As a children’s book author and member of Drag Queen Story Hour, an international program in which drag performers read books to children in libraries and beyond, my work has been routinely challenged.

From protests outside events to hate mail in my inbox, I have to be especially careful about my privacy and safety (which is why I use my drag name publicly rather than my legal name). While I have grown used to backlash from conservative groups, I am disturbed by the recent mainstreaming of overtly anti-LGBTQ and racist discourse, especially legislative attacks on trans kids, attempts to falsely discredit queer people as “groomers” and efforts to ban books with diverse themes.

In a horrific turn of events, last weekend a group allegedly linked to the Proud Boys showed up at a story hour to harass and threaten organizers and performers in San Lorenzo, California. While performer Panda Dulce ultimately finished the reading, disruptions like this are both terrifying and terrorizing — traumatizing the very children that vigilantes claim to protect.

But drag performance is an especially powerful and joyful antidote to such attacks. Drag activates creativity and play, expanding traditional ways of thinking. Drag offers a textbook example of imagination: transforming society by making a new image of ourselves and the world around us. Drag queens and kings turn trash into treasure, taking our inner spark and allowing it to shine on the outside. And we invite respect through the audacity of being our most fabulous selves, holding our heads high even against the toughest critics.

Still, it requires resolve to stay strong when these attacks are not only relentless but personal. Recently, Republican Sen. Marco Rubio of Florida issued an inflammatory statement about a canceled drag story time event in which he attacked me, parroting dangerous rhetoric suggesting that drag queens sexualize children. This month, despite the urgent dangers posed by gun violence, Republican Texas state Rep. Bryan Slaton absurdly vowed to introduce legislation banning drag shows for children. Shortly thereafter, Republican Gov. Ron DeSantis of Florida, the Republican Arizona state senators and Republican Rep. Marjorie Taylor Greene of Georgia suggested they might follow suit. 

While there are many sources of grief and anger in our current moment, book bans and attempts to shut down story hours are a unique nightmare: They are an attack not only on freedom of expression but on imagination. Imagination is powerful because it enables us to identify the status quo as a fiction that can be rewritten. Only by daring to see things from a new perspective can we remake the world to be more equitable, sustainable and beautiful.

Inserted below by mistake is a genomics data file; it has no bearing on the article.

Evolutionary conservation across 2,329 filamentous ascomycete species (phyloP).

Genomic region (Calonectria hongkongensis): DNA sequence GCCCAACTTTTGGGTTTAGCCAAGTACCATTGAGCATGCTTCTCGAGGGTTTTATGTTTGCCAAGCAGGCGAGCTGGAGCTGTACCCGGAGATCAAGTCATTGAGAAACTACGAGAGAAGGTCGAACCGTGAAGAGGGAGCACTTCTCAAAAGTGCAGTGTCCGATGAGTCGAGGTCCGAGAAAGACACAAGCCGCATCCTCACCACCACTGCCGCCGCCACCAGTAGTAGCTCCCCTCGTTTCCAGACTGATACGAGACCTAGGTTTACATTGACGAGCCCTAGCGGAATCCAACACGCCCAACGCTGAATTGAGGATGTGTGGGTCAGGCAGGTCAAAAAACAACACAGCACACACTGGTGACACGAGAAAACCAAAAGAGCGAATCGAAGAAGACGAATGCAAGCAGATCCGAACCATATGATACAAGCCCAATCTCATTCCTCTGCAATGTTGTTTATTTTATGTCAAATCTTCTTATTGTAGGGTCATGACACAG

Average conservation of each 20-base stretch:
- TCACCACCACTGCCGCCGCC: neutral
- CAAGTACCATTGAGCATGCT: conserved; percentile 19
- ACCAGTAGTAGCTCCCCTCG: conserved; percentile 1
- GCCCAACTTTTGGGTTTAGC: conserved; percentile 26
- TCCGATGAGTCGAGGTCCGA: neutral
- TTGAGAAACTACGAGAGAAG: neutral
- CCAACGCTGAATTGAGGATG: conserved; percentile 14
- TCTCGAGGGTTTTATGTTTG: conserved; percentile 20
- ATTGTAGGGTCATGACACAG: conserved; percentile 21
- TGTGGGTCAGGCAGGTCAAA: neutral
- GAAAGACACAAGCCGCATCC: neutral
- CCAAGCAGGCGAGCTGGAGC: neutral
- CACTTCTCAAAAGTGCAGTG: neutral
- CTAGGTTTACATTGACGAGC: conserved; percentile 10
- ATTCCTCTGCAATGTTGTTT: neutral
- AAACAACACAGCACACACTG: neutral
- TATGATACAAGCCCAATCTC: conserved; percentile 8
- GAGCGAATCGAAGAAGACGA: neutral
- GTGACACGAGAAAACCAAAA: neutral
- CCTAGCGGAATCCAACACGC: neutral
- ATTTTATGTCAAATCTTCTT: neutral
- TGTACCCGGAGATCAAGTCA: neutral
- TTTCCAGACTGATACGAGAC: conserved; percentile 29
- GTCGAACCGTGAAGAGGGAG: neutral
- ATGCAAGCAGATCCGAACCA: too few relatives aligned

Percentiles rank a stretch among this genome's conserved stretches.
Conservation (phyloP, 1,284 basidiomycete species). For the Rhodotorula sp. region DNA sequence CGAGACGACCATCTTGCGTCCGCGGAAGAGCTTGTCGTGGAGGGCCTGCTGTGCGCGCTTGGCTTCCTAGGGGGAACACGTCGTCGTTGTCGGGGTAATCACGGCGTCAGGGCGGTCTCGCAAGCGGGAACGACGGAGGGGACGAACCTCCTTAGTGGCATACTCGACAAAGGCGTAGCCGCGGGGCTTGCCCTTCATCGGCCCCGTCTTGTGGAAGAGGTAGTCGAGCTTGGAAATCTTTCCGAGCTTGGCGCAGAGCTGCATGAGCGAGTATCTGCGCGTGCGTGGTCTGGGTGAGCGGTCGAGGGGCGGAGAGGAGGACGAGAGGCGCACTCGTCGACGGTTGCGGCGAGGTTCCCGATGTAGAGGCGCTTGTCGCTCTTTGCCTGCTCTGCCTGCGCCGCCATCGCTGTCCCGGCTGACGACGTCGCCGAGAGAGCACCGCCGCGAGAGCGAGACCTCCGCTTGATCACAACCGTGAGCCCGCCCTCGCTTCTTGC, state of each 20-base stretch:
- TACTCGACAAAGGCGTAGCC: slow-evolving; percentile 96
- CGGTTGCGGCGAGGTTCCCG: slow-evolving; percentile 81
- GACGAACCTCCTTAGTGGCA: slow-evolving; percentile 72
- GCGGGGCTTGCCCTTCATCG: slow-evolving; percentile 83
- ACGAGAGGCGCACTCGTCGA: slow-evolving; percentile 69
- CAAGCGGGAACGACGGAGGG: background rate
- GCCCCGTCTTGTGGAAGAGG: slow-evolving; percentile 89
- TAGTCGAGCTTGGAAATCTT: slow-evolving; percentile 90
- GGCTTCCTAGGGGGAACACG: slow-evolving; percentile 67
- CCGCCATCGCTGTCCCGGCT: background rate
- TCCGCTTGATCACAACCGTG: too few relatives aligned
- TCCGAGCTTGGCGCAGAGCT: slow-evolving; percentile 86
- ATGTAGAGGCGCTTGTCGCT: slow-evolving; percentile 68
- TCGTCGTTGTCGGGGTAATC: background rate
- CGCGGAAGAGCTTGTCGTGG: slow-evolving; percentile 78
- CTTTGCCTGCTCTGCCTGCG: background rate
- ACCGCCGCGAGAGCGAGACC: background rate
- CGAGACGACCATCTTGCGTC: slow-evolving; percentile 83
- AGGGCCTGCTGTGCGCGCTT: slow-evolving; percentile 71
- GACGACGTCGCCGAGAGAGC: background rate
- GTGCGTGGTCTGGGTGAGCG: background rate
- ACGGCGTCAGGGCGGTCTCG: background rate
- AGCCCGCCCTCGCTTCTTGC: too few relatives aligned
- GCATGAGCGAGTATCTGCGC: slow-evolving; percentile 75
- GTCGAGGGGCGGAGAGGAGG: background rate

Drag Queen Story Hour’s most potent teachings, like any good drag performance, are best read between the lines. Parents and educators often assume that what children can learn about most from drag performers is to challenge gender stereotypes and celebrate diverse LGBTQ leaders and histories. While these are certainly important learning objectives, drag is also a creative portal to a new world; through drag we’re able to see those elements of society that are a hot mess and find the courage and creativity to change them.

In research I have published with education scholar Harper Keenan, we argue that drag echoes many of the most effective learning practices, according to prominent schools of educational theory. Among other things, programs like ours invite a sense of wonder and curiosity through our larger-than-life and engaging presence in classrooms and libraries, replacing scripted ways of learning with improvisation and inquiry. And drag encourages children to ask why things have always been done in certain ways. 

Drag queens, who have a long history of using camp to address tough topics, also model for children how they might destigmatize serious subjects through humor and find joy even in dark times. Finally, drag can help extend a sense of empathy, not by encouraging individuals to walk in someone else’s shoes or claim others’ experiences as their own but by trying on various presentations to see how that shifts their identities and ways of being in the world.

In their attempts to smear my sisters, siblings and myself, anti-LGBTQ leaders falsely claim that we’re indoctrinating children and spreading misinformation, suggesting we’re trying to convert kids to be queer or trans. Bless their clueless hearts. In a moment in which authoritarianism and white nationalism are on the rise, what they apparently fear the most is that we’re activating children’s imaginations; that we show them it’s possible to be whoever and whatever they dream; to reject restrictive boxes and scripts; and to dare to build a world in which we are free of oppression, violence and fear. 

Drag performers have always been a bravely loud bunch, whether catalyzing the crowds at Stonewall or having the courage to be visible in a society that has too often demanded we hide our true colors. While I am under no illusion that drag alone can prevent the next mass shooting, end economic inequality or prevent climate change, it is one tool among many creative practices that reminds us that we can not only imagine but implement alternative futures. So when they try to ban LGBTQ and BIPOC (Black, Indigenous, and People of Color) stories — or legislate our lives away — who better to fight back than a fearless army of sequined superheroes, standing on the shoulders of legends, brandishing the magic of books and our imaginations?



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